By Sam Brunson
But that’s okay! It gives me room to slot it some follow-up to last month’s decision that section 107(2) violated the Establishment Clause. Remember, Judge Crabb found it unconstitutional, but ordered the parties to provide supplementary briefing about the appropriate remedies. Should she enjoin the IRS from providing benefits under section 107(2)? Or should she expand the set of taxpayers who could benefit from section 107(2)? Or something else entirely?
The initial briefs were due (and were filed) Monday. And, unsurprisingly, they all agreed on a lot:
The Freedom From Religion Foundations plaintiffs, the government, and the intervenor-defendants all agreed that the court should not expand the scope of section 107(2). They all agreed that such an expansion should be done, if at all, by Congress, not by the courts. Moreover, they all agree that any injunction should only be prospective; the court should not order the IRS to go back and disallow ministers’ exclusions of their housing stipends in the past.
In spite of the broad agreement on these points, the parties’ recommendations do differ to some extent. While the intervenor-defendants argue that any injunction should be prospective, they also argue that there should be no injunction. Rather, they say, declaratory relief is sufficient. The declaratory relief that the court has already provided will allow the IRS to revisit the FFRF plaintiffs’ refund claims, and will signal to Congress that it needs to do something.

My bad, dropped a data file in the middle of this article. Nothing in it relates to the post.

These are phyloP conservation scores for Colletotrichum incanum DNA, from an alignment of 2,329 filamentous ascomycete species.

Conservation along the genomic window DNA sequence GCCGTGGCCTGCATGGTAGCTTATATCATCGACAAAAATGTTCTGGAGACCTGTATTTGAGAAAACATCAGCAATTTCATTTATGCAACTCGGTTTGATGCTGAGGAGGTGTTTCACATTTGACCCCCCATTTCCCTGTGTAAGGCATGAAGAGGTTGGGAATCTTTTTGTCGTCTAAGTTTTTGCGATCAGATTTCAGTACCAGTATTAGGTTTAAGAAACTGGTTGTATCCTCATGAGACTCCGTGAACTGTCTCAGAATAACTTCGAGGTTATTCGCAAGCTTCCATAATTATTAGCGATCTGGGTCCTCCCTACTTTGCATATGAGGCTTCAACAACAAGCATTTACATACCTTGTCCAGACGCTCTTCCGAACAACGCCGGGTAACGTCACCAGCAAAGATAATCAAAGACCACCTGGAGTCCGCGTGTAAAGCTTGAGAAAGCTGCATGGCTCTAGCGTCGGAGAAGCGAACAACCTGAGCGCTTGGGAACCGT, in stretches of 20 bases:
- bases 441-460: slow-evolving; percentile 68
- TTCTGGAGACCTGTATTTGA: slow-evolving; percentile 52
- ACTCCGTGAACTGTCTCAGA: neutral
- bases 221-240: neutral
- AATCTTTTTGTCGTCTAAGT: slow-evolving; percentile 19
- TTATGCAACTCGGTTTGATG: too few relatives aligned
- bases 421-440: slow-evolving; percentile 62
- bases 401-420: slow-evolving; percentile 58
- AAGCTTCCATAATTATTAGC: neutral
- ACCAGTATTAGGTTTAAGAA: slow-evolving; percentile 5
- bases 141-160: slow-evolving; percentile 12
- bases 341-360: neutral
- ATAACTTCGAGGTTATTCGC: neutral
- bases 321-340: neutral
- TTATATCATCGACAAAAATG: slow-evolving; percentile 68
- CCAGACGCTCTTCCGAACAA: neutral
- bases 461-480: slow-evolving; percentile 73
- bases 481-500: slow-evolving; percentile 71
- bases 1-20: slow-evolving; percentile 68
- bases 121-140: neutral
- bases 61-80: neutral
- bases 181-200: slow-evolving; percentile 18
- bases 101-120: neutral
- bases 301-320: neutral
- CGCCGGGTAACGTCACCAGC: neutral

The government requests that relief should not only be prospective, but that the court should stay the relief until after a final resolution upon appeal, to provide certainty to both the IRS and taxpayers. The government also emphasized that section 107(1) (which provides for the tax-free provision of housing, and which the plaintiffs didn’t have standing to challenge) is severable from section 107(2).
The plaintiffs argued that, while any injunction against section 107(2) should be prospective only, that prospective relief does not foreclose their claim for refund. They argue that the IRS should be ordered to refund the taxes they paid on their housing stipend.
Response briefs are due a week from today. Given the broad agreement between the parties, I don’t expect to see a lot of substantive response (unless the government argues against the refund), but I’ll be curious to read the response briefs and see what the court decides.
[fn1] OTOH, maybe it’s going exactly like we expected.